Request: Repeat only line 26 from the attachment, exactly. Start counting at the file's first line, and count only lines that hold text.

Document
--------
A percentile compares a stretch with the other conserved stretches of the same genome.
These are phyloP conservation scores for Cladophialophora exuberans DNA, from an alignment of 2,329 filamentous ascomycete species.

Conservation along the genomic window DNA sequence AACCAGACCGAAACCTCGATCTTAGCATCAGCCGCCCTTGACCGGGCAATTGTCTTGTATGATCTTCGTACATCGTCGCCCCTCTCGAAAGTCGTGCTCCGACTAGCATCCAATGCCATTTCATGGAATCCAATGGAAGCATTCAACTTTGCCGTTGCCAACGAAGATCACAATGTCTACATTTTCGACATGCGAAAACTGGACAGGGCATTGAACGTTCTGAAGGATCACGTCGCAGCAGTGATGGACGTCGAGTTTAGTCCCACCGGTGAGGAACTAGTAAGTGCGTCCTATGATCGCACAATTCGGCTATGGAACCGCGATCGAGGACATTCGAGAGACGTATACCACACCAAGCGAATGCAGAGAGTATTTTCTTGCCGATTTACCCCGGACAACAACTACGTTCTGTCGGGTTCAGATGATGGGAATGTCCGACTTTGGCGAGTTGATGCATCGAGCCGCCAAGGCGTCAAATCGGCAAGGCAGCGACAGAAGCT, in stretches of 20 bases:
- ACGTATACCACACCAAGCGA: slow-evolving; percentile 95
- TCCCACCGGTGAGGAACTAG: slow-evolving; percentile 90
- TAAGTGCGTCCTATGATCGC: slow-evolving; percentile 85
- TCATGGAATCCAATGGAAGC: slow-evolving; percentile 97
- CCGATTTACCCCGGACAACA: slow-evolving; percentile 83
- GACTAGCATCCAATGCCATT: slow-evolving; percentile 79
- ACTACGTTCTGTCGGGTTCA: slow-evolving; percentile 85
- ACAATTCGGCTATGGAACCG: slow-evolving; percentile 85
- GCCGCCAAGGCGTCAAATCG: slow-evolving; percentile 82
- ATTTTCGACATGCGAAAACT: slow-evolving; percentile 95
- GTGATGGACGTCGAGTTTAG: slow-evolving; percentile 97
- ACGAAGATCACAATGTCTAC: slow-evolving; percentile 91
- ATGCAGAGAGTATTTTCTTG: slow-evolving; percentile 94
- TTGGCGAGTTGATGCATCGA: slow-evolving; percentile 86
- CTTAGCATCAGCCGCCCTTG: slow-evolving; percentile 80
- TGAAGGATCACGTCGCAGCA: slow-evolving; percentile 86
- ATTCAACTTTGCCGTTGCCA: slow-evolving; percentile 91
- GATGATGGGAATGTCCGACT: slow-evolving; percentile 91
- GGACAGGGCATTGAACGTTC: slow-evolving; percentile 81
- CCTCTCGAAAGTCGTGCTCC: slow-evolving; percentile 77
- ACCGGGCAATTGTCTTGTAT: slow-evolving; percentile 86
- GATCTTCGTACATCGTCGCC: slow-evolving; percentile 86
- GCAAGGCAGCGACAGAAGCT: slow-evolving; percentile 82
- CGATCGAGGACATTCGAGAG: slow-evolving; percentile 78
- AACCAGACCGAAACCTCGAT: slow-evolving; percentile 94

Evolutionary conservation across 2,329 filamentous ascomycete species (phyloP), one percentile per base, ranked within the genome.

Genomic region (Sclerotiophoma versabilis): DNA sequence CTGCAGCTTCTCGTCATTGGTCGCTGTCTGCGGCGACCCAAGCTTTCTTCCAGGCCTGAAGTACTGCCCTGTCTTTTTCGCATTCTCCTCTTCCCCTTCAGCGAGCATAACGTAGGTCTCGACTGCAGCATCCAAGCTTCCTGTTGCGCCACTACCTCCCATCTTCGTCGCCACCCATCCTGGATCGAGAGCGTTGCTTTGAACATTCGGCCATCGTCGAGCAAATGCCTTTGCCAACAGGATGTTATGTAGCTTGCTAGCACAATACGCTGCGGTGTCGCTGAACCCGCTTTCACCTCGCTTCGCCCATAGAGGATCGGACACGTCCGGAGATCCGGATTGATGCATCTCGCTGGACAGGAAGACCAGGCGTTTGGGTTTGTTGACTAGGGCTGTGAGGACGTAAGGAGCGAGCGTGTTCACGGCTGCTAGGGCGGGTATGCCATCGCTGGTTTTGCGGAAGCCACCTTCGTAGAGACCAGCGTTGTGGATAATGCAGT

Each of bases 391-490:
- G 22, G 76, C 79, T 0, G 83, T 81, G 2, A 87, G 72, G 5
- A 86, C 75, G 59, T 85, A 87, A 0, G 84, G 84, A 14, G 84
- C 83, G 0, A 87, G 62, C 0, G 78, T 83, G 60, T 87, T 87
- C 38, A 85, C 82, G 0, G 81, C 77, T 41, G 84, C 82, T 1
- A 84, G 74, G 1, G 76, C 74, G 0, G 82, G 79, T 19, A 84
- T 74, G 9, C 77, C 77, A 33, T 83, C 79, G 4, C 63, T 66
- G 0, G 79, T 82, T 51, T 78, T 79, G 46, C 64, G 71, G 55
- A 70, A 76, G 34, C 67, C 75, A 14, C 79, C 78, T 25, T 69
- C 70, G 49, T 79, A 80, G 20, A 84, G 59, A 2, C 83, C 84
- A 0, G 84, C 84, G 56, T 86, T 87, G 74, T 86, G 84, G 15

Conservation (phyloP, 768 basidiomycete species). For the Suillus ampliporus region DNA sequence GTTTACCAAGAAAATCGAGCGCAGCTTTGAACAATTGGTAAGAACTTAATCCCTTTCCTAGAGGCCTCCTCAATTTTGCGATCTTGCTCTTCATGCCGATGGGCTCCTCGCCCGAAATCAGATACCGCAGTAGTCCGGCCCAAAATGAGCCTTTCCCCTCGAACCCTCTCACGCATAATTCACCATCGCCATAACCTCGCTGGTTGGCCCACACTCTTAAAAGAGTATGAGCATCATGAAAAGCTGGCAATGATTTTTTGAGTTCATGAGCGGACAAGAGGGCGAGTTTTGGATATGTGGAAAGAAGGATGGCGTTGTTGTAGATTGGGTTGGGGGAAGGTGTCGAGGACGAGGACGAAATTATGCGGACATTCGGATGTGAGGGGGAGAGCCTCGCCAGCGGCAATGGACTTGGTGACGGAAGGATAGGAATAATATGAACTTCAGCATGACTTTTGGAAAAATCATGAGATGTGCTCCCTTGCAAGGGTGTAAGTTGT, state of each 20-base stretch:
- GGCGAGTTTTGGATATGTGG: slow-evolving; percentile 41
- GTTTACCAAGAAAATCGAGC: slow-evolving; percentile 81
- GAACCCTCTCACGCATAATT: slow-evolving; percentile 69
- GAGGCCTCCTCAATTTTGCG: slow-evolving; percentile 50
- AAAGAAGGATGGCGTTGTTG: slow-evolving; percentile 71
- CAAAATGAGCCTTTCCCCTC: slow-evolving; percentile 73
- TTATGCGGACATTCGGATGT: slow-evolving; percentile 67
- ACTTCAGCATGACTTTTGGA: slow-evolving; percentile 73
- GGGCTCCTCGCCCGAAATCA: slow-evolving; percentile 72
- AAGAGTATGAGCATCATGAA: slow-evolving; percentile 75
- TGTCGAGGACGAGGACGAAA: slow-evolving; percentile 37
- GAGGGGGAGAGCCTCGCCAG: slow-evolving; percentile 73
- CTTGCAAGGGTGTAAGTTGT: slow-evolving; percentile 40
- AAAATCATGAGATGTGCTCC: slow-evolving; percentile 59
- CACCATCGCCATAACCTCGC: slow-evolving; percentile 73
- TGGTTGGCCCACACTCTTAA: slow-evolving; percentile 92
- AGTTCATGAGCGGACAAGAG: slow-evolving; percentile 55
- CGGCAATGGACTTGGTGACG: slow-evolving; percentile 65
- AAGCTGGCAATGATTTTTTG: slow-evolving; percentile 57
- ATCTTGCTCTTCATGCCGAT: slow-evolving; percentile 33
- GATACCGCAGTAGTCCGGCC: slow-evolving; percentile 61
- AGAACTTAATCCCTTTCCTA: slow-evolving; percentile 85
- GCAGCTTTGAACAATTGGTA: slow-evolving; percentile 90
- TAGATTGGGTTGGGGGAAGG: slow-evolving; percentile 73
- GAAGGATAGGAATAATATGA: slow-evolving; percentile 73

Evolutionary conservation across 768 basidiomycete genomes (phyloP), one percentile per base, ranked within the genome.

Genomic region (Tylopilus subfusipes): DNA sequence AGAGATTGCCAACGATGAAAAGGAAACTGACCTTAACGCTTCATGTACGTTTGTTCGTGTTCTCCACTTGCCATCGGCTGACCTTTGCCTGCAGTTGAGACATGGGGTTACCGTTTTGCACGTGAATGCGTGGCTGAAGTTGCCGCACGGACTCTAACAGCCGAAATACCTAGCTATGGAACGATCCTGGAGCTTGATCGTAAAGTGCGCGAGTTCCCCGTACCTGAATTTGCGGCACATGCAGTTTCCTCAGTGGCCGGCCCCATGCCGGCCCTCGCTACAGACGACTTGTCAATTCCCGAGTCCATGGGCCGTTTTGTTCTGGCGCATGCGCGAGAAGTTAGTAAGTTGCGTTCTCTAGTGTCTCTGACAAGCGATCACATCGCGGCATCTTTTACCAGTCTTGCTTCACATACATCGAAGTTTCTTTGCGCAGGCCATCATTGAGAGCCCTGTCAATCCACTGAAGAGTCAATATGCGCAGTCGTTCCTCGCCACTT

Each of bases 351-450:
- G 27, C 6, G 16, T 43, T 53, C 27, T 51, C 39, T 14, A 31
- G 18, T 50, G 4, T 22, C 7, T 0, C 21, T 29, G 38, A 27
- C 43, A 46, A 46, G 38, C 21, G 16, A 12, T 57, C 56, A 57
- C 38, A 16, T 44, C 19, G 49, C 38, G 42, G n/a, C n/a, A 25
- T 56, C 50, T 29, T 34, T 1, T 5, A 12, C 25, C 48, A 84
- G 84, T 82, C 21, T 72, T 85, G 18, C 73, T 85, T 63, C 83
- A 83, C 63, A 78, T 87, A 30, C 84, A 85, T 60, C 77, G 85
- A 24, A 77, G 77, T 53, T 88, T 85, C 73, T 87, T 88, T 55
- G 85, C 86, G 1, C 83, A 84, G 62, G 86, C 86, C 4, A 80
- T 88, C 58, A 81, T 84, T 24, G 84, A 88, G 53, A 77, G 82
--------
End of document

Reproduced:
- GCAAGGCAGCGACAGAAGCT: slow-evolving; percentile 82